|Publication number||US4300129 A|
|Application number||US 05/940,125|
|Publication date||Nov 10, 1981|
|Filing date||Sep 6, 1978|
|Priority date||Sep 6, 1978|
|Also published as||CA1130884A, CA1130884A1, EP0016833A1, WO1980000629A1|
|Publication number||05940125, 940125, US 4300129 A, US 4300129A, US-A-4300129, US4300129 A, US4300129A|
|Inventors||Thomas R. Cataldo|
|Original Assignee||Cataldo Thomas R|
|Export Citation||BiBTeX, EndNote, RefMan|
|Patent Citations (8), Referenced by (46), Classifications (19)|
|External Links: USPTO, USPTO Assignment, Espacenet|
This invention relates to miniature radio or other alarm or signaling devices to be worn on the person and actuated in a concealed manner. Such devices are used for example to summon guards or police during apparent criminal action. The invention relates further to such devices which include a tactile or other concealed means to indicate to the wearer the status of their operation, e.g., unactivated, about to be activated, or activated. It relates more particularly to a belt with a novel buckle-like device which contains a miniature transmitter, an activating switch, and a tactile silent feedback means to the wearer or operator.
The closest prior art of which I am aware is indicated below.
Davis, U.S. Pat. No. 2,681,955 and Verhasghe No. 3,582,935 show switches actuated by tightening a waist belt, but without a radio, ultrasonic, or other transmitter or any tactile feedback device.
Davidson U.S. Pat. No. 2,766,358 and Demuth No. 3,588,858 show transmitters worn on the person for alarm purposes, but actuated by means other than belt distending and without any tactile feedback means.
Ticktin U.S. Pat. No. 3,103,660 shows a battery-powered "vibrator" worn on the wrist for tactile signaling to the wearer. It may also be worn on the ankle. It is shown as a time-operated reminder device or the like and includes no alarm transmitter or other switched device controlled by the wearer.
Hall U.S. Pat. No. 3,608,541 shows a tactile or audible "buzzer" turned on by a switch in a harness, disposed to tell the wearer to straighten up when his spine is curved. No transmitter or the like is shown.
My copending application Ser. No. 780,011, filed Mar. 22, 1977, now U.S. Pat. No. 4,121,160, shows a miniature radio alarm transmitter worn on the person and actuated by squeezing it with the fingers.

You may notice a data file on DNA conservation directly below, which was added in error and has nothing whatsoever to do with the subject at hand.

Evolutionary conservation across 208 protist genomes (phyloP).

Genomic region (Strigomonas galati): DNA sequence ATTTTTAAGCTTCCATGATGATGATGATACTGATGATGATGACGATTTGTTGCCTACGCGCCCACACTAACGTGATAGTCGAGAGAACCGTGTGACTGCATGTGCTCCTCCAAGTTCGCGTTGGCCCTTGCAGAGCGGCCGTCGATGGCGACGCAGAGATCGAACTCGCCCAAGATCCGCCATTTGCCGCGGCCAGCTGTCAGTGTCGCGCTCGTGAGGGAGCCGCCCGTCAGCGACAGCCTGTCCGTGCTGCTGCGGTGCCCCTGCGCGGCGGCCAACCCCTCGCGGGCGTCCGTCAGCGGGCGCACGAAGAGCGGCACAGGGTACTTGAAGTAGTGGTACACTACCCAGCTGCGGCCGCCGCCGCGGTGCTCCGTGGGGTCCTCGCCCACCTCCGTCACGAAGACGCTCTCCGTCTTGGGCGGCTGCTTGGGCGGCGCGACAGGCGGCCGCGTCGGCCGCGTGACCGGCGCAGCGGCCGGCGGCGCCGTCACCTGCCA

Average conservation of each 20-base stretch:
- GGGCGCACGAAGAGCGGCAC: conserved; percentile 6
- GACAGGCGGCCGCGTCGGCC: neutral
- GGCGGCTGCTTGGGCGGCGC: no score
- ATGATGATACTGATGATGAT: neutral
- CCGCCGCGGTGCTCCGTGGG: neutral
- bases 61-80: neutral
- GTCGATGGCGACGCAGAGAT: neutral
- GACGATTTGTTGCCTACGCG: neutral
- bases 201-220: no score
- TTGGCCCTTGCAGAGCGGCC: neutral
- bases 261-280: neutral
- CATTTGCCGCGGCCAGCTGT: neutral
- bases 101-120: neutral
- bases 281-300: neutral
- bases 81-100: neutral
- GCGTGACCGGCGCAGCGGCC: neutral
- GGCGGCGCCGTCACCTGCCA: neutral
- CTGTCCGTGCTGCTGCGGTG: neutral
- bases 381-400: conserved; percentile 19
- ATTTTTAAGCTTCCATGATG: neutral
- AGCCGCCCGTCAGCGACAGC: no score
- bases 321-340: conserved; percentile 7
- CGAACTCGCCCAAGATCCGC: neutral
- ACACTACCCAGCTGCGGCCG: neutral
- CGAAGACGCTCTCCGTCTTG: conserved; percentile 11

The above prior art is the result of a preliminary search.
A switching device to be carried or worn on the person and operated by concealed, misleading, or inconspicuous body motion (such as stomach distension, muscle flexing, or crouching or straightening the body) is provided with novel tactile "feedback" means to inform the operator or wearer that he has actuated it. Preferably the switching device controls a miniature radio, ultrasound, or other transmitter concealed on the person, or an alarm device through conductive connections. The tactile feedback, which is not detectable by others, is accomplished by providing detent elements in the operating mechanism of the switch. The engagement and disengagement of the detent follower with the detent notches or depressions is felt by the operator. The detents may take the form of spring-loaded balls or plungers adapted to engage notches or depressions along a detent track, in known manner; such mechanisms are used in selector switches. Preferably the present switching device has a return spring strong enough to override at least some of the detent points. Certain of these points or notches may provide for deeper engagement than the others, so that the return spring will not override them and the movable element will stay in that position.